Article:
Tony Hawk’s Pro Skater 1+2 Review: as Good as Skating Games Get

Courtesy of Activision

My love for the Tony Hawk games is fairly well known. Part of it is the nostalgia for the series, I’ll admit it, but I’ve also argued in the past that they hold up better than most other games from that era. The lack of any iteration on the formula was eventually what killed the skating game genre, but it also turned out to be what preserved it. I’ve replayed Tony Hawk’s Underground 2 and Pro Skater 4 a few times each this year, and they both remain a ton of fun, even after the better part of two decades. This is largely because there has been no improvements on the genre in the intervening years, so it isn’t hard to pick them back up. So, for the remaster of Tony Hawk’s Pro Skater 1+2, all that Vicarious Visions really had to do was give the games a face lift, and then let the praise and good reviews flood in. While that is essentially what they did, there is a lot to appreciate in the remasters that weren’t present in the originals.

“There is a lot to appreciate in the remasters that weren’t present in the original”

Let’s get the surface level stuff out of the way; Tony Hawk’s Pro Skater 1+2 are both very well done remasters that manage to capture the magic of the originals for an aging audience, while remaining appealing and accessible to new players. The core gameplay is mostly the same as it’s always been (although a few moves from later entries in the series, like manuals and reverts,  were added to make the gameplay flow a little better), and it’s been a blast to jump back into the arcade skating fun that the series has always provided. 

All the classic levels return and are largely unchanged in a practical sense, but have been given some aesthetic over hauls so that they look less dated. Everyone is talking about the redesign for the Mall level to make it look more dilapidated and abandoned, giving it more character, but the more impressive one to me was for Venice Beach. The lighting looks better than ever (as is often the case with remasters, the lighting effects make up a lot of the graphical improvements), the graffiti on the walls and ramps adds a ton of character, and the setting sun over the beach as a background to the stage gives it a much more charming feel than it had in the originals. However, these  changes do nothing to change the layout of the level, so fans of the originals will still be able to guide themselves around based on muscle memory.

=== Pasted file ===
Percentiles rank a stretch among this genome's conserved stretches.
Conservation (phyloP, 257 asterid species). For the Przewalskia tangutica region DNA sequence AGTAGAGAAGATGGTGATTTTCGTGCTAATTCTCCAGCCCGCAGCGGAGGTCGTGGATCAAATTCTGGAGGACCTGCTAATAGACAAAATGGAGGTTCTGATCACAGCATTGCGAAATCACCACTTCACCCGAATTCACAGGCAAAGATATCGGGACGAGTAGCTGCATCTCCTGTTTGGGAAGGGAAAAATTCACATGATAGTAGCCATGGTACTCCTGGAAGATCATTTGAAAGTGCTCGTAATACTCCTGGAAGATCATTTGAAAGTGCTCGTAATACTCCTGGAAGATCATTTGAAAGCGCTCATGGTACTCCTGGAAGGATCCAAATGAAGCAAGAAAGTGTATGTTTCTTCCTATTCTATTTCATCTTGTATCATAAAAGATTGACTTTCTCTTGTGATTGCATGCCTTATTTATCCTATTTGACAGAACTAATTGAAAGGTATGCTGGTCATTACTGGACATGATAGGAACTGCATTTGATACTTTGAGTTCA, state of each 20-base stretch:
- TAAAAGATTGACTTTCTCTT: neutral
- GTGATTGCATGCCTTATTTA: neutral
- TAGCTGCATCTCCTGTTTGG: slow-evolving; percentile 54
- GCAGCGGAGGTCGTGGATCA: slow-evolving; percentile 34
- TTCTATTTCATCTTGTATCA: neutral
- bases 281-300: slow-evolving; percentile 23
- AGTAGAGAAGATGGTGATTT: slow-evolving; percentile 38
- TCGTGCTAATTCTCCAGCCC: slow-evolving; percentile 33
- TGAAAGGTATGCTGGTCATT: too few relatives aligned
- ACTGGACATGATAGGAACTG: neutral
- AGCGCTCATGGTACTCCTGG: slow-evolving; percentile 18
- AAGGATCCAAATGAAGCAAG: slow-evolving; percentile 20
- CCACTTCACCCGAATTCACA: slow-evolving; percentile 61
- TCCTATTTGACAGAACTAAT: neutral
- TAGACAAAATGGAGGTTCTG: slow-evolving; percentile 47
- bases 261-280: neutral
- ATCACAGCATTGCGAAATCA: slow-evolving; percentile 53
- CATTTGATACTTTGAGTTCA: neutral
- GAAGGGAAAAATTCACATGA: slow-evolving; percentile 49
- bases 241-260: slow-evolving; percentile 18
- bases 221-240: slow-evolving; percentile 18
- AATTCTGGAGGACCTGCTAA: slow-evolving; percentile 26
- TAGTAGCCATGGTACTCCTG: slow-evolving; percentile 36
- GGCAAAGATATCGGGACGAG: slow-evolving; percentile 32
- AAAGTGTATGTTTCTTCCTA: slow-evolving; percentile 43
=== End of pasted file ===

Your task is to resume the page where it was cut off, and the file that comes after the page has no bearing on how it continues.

Courtesy of Activision

Another thing that Vicarious Visions has taken great pains to preserve is the soundtrack, which features nearly all the classic tracks from the old games. There are a few songs on the playlist that don’t return, but they’ve been replaced with new ones that manage to fit the tone of the games well (unlike that awful dubstep in the abysmal Pro Skater 5).

“Everything that made the games great 20 years ago is still very much intact”

So, for fans of the originals who are looking for a faithful remake of their beloved games, the THPS 1+2 Remaster won’t disappoint. Everything that made the games great 20 years ago is still very much intact, and for a lot of people, that would have been enough. However, while there is nothing revolutionary in these releases, there is more to experience here than there was in the originals. As a matter of fact, there is a a deceptively large amount of content in these games.